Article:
In its December 2018 Tax Policy News newsletter, the Comptroller states that in implementing the Wayfair decision it has amended Rule 3.286 concerning seller’s and purchaser’s responsibilities to be effective January 1, 2019. The amendments establish a safe harbor for remote sellers with less than $500,000 in sales of tangible personal property or services into Texas during the preceding 12 calendar months. Remote sellers that fall under this safe harbor threshold will not be required to register and collect and remit Texas taxes.
Remote sellers exceeding the $500,000 sales threshold would be required to register for a sales tax permit and begin collecting and reporting tax on sales made into Texas.
Grace Period. To allow time for remote sellers to prepare for these changes, the Rule 3.286 amendments postpone the permitting and tax collection requirements for remote seller until October 1, 2019.
Sales Threshold Calculation Period. The initial 12 calendar months that a remote seller would use to determine if its Texas revenues exceed the $500,000 threshold will be from July 1, 2018 through June 30, 2019. A remote seller exceeding the threshold will generally be required to continue collecting and reporting Texas sales tax until it ceases making sales into Texas.
Tax Rate. In order to ease the burden on remote sellers to collect local taxes for more than 1,500 local taxing jurisdictions, the Comptroller has issued draft legislation to permit sellers to opt out of local tax rule and comply with a local rate of 1.75 percent, in addition to Texas’s 6.25 percent sales tax for a total of 8 percent. Remote seller’s meeting the threshold requirement and electing not to collect the single rate, would be required to collect the local sales and use tax for the taxing jurisdictions where the product or service is delivered.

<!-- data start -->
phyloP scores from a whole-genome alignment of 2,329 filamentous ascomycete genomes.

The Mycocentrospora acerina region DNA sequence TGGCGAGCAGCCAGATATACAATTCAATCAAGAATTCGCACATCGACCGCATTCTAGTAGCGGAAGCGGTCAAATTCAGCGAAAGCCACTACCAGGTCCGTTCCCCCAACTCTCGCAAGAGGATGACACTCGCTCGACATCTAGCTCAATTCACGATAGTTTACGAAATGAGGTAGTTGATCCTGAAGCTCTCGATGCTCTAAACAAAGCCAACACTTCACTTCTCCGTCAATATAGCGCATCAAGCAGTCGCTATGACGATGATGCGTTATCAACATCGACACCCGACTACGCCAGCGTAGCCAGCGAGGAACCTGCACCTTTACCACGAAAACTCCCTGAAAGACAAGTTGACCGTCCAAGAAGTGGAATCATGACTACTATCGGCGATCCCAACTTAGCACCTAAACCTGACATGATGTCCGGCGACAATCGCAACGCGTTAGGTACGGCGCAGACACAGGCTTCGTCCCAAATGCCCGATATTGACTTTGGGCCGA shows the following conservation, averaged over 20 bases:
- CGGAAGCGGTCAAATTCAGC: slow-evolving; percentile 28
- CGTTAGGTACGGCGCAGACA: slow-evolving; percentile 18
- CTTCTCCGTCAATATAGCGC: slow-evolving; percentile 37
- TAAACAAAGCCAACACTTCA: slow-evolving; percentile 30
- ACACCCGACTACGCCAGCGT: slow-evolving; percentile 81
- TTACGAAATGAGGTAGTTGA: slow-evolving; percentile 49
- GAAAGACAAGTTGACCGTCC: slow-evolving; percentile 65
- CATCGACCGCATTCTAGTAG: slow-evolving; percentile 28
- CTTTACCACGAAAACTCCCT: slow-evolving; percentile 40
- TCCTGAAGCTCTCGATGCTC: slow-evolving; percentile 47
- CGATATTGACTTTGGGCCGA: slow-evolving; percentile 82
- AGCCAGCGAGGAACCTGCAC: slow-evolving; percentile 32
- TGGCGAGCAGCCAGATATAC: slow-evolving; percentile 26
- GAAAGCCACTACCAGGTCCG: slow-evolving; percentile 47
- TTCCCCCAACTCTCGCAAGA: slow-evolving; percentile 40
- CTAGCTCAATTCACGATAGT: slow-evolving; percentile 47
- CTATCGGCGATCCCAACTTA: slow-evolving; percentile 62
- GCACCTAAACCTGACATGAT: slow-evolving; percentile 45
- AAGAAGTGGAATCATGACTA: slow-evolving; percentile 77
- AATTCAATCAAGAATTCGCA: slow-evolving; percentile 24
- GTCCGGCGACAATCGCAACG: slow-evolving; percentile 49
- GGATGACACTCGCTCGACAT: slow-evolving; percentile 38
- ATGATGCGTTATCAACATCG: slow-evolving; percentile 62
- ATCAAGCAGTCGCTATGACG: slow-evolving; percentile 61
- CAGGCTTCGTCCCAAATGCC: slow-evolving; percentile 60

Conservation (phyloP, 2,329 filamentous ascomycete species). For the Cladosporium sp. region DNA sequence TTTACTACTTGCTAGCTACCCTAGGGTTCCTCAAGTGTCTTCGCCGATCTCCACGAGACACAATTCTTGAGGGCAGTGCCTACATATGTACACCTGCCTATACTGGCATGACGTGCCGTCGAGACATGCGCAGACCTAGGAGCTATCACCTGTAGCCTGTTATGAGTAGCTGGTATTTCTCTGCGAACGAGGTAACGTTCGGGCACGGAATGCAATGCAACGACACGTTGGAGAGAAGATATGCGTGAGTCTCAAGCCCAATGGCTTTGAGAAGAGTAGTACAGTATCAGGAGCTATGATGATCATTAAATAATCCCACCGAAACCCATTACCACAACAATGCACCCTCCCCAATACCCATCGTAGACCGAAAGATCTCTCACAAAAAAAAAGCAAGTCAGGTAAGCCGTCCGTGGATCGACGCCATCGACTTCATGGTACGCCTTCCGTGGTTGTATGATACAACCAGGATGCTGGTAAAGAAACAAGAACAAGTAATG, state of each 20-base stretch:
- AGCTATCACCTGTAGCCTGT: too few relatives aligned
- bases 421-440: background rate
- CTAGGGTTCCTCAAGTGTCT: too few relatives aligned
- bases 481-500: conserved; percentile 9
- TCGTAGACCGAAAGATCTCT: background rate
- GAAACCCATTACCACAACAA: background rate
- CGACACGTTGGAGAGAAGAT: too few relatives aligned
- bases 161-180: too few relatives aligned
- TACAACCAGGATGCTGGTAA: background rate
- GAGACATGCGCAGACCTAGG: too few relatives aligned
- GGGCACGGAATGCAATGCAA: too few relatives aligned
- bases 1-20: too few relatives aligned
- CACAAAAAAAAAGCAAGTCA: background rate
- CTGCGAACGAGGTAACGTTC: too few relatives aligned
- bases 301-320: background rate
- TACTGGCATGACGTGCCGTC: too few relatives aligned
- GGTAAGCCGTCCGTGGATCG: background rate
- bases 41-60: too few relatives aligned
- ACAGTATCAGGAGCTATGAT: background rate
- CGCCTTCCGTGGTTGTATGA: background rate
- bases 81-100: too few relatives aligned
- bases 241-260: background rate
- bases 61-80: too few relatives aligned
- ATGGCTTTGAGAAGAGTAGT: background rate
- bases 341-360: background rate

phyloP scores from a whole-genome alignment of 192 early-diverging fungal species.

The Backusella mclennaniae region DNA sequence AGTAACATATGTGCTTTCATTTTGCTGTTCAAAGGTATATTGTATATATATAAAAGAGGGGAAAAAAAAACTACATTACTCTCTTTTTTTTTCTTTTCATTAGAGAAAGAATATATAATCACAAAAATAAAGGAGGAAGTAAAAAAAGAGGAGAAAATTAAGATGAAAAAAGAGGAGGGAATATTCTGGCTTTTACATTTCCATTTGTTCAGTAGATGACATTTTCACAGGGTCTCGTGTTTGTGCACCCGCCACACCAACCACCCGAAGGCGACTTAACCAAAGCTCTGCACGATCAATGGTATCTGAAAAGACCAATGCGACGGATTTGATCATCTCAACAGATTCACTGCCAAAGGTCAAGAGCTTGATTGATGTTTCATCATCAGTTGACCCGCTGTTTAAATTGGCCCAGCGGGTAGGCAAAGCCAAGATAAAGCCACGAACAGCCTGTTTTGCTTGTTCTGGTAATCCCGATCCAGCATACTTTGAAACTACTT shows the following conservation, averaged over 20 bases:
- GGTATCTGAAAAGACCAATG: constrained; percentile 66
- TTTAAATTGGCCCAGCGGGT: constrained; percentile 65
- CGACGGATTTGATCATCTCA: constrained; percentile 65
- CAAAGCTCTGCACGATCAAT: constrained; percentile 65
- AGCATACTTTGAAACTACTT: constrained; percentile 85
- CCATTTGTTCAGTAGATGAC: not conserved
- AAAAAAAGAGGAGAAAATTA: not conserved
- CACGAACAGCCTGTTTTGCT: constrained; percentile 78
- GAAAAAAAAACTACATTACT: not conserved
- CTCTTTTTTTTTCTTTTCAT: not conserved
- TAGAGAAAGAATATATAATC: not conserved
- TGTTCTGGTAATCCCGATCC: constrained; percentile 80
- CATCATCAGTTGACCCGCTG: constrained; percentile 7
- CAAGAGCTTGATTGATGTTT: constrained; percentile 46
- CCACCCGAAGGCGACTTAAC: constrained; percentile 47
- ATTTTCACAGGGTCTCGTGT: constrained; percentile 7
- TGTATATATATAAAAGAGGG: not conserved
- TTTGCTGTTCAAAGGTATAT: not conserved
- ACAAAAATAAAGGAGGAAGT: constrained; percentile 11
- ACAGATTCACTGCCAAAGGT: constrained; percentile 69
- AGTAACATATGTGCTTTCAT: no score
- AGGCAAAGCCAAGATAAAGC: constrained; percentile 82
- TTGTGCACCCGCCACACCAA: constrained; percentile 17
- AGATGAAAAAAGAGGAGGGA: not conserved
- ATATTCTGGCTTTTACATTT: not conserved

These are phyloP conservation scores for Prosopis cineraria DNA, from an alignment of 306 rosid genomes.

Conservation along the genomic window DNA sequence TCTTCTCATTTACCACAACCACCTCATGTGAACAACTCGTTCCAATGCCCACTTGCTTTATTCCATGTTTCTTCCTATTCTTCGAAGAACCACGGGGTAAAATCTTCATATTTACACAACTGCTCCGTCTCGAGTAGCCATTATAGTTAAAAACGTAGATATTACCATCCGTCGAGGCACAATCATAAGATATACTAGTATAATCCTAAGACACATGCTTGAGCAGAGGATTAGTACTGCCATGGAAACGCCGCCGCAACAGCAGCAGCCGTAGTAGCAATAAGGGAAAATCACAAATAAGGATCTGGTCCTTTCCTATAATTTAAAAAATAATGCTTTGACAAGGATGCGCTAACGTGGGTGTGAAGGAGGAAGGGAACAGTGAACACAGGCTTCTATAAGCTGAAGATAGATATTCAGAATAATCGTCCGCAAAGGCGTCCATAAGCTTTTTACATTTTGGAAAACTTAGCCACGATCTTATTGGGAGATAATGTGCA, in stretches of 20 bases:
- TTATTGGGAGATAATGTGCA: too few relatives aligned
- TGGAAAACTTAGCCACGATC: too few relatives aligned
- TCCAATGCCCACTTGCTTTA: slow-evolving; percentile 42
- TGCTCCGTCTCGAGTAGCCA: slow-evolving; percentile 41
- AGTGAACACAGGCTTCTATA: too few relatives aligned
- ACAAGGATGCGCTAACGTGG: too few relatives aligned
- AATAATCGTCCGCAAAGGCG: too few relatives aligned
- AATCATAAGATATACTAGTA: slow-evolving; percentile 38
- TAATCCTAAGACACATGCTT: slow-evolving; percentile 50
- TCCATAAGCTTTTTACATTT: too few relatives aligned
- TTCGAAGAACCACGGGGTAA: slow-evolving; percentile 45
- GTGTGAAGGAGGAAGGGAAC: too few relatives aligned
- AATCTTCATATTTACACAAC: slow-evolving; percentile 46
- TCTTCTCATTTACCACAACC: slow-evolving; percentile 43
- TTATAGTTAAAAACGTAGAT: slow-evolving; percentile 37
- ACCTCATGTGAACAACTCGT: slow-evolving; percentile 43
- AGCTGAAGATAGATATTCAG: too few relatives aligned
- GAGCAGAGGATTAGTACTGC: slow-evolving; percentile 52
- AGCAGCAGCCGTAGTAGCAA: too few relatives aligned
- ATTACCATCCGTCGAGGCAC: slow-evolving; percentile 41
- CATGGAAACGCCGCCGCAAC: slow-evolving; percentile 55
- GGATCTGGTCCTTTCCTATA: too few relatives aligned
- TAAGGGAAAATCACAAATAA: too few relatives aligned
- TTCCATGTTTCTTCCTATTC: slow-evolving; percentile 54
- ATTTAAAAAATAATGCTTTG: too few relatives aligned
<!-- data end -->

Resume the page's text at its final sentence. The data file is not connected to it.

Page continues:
The Comptroller’s office will ask Texas lawmakers to support this legislation in the upcoming legislative session set to begin on January 8, 2019.
Texas Based Businesses Selling into Other States
Texas-based businesses selling into other states may now be required to collect taxes for those states. Effective October 1, 2018, some states, in following South Dakota v. Wayfair, have started requiring remote sellers to collect taxes for those states if they make more that $100,000 in gross sales or 200 individual transactions into that state. If you think that you fall in this category, you should contact the state taxing authority directly to determine your reporting responsibilities.
You can obtain additional information for collection responsibilities for Texas and other states at these websites:
- Federation of state Tax Administrators – State Tax Agencies
- Multistate Tax Commission – Member States
- Streamlined Sales Tax Governing Board, Inc. – Remote Sellers: SD v. Wayfair Decision
The Comptroller, to our knowledge, has not set out requirements for remote seller’s responsibilities for Texas Franchise Tax pursuant to Wayfair. As soon as these are issued we will post a blog on the threshold requirements and effective dates for franchise tax.
 The U.S. Supreme Court’s June 21 South Dakota v. Wayfair ruling overturned Quill Corp. v. North Dakota, the Supreme Court’s 1992 physical presence threshold for when states could tax remote sales. The majority in the 5-4 ruling suggested strongly that South Dakota’s law requiring remote sellers to collect sales tax if they had more than $100,000 in in-state sales or 200 transactions would pass constitutional muster.